She begged and pleaded with me to allow her to have Marani with her but I dismissed the idea. Marani had developed a personal allegiance to my lady which made her untrustworthy given the circumstances. It reminded me to take exquisite care with her female servants’ brandings too.
My lady had a way with people that would bend them to her will.
On the day that the council signed the declaration that Niccosia was to be the High King and the coronation and his marriage to Princess Camaruna should take part in one ceremony, I made my way to the slave market in Pertineri beneath a shadow shielding and in a brown cloak to acquire in person those who would finish the physical work and guard and serve my lady.
Bar a few details, all was now in place.
I had created the materials required to construct the inside of the Island Palace, as I had taken to think of it. It was unfortunate that one cannot turn the standing stones on and off for else, it would have been done in an afternoon. As it was, I took the ten guards, branded them within an inch of their lives, and, newly kitted out with exquisite clothing and swords, had them shepherd the workers and servants through the doorway system and onto the island.
I instructed them clearly as what had to be done and left in time for the grand banquet that was the closing of the Manoranta meeting, the one that ended formally Trant’s brief but disastrous reign over the kingdoms.
I must admit that I was most satisfied with the outcomes.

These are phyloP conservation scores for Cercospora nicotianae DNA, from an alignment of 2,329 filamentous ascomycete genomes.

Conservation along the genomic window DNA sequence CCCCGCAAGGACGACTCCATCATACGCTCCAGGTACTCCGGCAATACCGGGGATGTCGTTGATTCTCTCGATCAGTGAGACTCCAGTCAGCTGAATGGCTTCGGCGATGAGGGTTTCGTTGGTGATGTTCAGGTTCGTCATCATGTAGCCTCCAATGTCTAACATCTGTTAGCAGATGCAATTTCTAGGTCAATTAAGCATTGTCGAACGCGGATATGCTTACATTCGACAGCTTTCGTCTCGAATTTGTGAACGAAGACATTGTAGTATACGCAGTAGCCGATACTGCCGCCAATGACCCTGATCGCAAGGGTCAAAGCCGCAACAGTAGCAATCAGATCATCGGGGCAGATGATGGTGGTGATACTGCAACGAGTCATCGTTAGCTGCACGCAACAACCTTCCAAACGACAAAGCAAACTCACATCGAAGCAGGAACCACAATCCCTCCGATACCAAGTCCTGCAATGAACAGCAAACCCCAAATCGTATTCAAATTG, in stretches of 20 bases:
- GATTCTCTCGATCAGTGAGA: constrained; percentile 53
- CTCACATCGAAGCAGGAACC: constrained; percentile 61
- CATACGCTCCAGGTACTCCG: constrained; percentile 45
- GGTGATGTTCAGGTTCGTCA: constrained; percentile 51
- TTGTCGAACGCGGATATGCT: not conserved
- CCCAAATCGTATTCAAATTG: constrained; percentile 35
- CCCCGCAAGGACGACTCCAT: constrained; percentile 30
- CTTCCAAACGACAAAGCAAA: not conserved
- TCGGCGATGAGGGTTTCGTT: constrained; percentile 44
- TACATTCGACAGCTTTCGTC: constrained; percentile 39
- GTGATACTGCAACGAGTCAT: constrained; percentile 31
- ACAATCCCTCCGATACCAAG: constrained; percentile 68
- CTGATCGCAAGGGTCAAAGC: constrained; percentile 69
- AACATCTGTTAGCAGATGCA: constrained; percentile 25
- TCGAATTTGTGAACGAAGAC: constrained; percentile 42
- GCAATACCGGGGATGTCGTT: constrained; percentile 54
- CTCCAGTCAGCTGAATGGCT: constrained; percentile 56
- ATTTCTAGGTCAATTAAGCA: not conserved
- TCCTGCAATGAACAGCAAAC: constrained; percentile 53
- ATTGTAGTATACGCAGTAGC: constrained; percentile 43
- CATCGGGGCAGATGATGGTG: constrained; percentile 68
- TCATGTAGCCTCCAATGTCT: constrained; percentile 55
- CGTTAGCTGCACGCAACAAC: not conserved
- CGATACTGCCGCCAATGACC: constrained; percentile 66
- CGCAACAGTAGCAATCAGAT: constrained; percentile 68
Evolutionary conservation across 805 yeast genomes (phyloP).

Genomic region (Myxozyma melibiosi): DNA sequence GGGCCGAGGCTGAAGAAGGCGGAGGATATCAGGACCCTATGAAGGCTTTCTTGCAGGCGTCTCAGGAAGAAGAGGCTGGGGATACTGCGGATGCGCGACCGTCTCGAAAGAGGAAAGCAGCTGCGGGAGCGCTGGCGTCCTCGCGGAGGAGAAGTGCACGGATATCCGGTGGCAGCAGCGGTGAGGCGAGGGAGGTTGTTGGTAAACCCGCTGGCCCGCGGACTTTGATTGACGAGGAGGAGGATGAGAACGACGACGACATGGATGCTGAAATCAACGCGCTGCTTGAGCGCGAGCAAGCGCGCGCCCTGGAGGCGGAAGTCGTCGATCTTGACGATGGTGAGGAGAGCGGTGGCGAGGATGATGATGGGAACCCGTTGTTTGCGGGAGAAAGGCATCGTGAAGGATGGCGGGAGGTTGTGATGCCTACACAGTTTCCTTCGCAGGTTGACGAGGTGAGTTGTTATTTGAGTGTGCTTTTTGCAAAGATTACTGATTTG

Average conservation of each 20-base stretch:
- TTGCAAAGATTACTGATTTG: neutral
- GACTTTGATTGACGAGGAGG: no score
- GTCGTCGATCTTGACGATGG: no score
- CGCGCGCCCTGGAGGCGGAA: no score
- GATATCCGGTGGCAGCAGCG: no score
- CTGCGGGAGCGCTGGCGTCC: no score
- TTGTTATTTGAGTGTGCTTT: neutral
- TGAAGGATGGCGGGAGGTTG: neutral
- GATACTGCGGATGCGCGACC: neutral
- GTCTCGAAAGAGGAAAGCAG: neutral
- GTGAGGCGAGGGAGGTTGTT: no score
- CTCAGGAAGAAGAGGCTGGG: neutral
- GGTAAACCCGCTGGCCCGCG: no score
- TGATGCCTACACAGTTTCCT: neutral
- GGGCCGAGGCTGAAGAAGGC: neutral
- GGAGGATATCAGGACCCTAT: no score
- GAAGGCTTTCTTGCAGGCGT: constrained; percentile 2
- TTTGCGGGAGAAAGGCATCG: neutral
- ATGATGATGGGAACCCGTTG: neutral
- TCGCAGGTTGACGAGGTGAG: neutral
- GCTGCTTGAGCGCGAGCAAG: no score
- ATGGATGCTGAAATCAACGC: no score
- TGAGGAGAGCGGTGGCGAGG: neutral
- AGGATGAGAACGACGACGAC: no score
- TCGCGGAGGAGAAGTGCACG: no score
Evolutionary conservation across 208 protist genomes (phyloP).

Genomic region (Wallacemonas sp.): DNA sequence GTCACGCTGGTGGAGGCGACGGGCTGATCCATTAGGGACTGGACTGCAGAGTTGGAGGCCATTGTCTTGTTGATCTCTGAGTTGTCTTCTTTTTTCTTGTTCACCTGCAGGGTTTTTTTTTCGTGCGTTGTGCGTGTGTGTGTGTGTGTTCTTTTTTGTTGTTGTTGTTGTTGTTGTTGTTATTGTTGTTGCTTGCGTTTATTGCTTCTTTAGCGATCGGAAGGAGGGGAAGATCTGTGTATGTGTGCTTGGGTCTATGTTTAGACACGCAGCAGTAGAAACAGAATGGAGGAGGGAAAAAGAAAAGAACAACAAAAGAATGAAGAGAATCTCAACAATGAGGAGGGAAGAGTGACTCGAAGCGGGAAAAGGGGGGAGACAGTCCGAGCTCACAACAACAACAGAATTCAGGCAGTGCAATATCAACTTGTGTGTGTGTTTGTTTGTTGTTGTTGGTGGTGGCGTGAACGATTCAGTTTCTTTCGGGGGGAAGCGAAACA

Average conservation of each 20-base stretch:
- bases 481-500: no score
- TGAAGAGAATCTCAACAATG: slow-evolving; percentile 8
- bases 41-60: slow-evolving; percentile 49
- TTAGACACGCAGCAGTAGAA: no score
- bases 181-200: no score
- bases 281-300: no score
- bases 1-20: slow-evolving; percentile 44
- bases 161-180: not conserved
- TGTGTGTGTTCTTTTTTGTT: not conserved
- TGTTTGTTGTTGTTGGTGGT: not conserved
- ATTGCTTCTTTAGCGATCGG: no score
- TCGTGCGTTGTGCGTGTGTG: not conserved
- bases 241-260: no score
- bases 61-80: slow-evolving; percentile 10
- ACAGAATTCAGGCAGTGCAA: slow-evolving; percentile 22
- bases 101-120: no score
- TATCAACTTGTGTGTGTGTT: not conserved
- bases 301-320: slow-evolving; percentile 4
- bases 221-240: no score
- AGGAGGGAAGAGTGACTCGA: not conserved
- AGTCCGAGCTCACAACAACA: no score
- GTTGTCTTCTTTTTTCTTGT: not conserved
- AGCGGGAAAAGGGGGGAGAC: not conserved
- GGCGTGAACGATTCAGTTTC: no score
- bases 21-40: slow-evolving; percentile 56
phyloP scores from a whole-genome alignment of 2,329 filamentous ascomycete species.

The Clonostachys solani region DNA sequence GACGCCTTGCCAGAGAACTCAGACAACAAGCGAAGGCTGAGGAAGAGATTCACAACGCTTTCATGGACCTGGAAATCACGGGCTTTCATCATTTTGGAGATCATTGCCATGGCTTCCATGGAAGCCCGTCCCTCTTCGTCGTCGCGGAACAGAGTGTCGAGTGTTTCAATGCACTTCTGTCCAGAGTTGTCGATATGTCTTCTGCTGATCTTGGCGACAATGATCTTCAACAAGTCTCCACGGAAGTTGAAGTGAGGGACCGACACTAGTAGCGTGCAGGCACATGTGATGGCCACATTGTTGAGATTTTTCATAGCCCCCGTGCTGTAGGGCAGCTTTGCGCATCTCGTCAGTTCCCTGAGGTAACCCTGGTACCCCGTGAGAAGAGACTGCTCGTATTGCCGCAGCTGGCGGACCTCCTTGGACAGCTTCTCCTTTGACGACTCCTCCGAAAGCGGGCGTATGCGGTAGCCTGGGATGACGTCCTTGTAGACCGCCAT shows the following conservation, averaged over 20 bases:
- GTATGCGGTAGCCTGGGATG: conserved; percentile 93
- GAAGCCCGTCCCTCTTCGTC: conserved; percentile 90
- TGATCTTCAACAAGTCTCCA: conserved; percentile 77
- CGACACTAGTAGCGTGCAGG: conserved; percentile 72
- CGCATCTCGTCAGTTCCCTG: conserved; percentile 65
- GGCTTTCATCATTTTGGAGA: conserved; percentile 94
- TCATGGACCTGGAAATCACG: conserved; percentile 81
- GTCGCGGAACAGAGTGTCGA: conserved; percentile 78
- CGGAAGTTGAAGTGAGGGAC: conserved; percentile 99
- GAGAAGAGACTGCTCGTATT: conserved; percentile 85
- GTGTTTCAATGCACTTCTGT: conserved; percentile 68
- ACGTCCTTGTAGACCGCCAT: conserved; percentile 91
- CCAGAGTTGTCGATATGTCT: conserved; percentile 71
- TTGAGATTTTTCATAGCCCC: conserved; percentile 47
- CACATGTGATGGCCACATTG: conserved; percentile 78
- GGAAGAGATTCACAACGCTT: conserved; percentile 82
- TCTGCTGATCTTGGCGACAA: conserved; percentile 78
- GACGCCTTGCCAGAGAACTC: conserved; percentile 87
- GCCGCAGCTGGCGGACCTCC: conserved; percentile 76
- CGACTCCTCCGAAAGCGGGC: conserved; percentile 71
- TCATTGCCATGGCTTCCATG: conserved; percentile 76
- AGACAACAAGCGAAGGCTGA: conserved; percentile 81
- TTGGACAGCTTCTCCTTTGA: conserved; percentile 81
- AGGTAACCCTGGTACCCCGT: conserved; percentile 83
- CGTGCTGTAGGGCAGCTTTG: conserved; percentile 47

The coronation would take place in a tenday’s time from tomorrow.
By then, the Island Palace should be finalised and I could move my lady from her current and truly, quite unsuitable quarters.
I told Niccosia that I would visit my lady in the interim which he accepted most readily. He send his regards, as did his bride to be, the two of them more like brother and sister than ever a romantic couple, and I had to hide a smile when I told them earnestly that I would pass on their good wishes.
She cried again when I did pass them on, only moments later, only a few men’s length beneath their very feet.
I spend a considerable amount of time on the island, overseeing the work and making personally sure that no shortcuts were taken.
Provisions were going to be a problem.
There were no supplies anywhere near and I would have to personally move everything that anyone here could consume, except for water which the lake supplied plentifully.
This was irritating but could not be helped.
I raised therefore a number of store houses on the far side of the island, well out of view as not to spoil it and coloured to blend with the surrounding trees and boulders, and I placed a large order for provisions with a discreet merchant in Pertineri. My branded guards collected the wagons and drove them through the doorways, unloaded and I returned them when it was successfully concluded.
It was late at night when I finally returned to my lady. I was tired, and it must be said, somewhat irritable. It had been a very long time since I had personally become involved in the details of such an operation at this level. I should endeavour to find a trustworthy second in command, much as Niccosia had been in Pertineri.
She was dull and when I unchained her, just turned her back to me and rubbed her sore wrists.
I had worked on her behalf since dawn and although I didn’t expect her to be grateful in her current state of mind, I still was irritated at her bearing and behaviour, and I put this to her.
She made strange sounds which I finally identified as a cross between laughing and crying and then she went into her madness routine again.
This night, I was simply not in the mood for it.
I re-fastened her chains and left her to wear herself out.
I would spend the night at Tower Keep and get a good night’s sleep for once.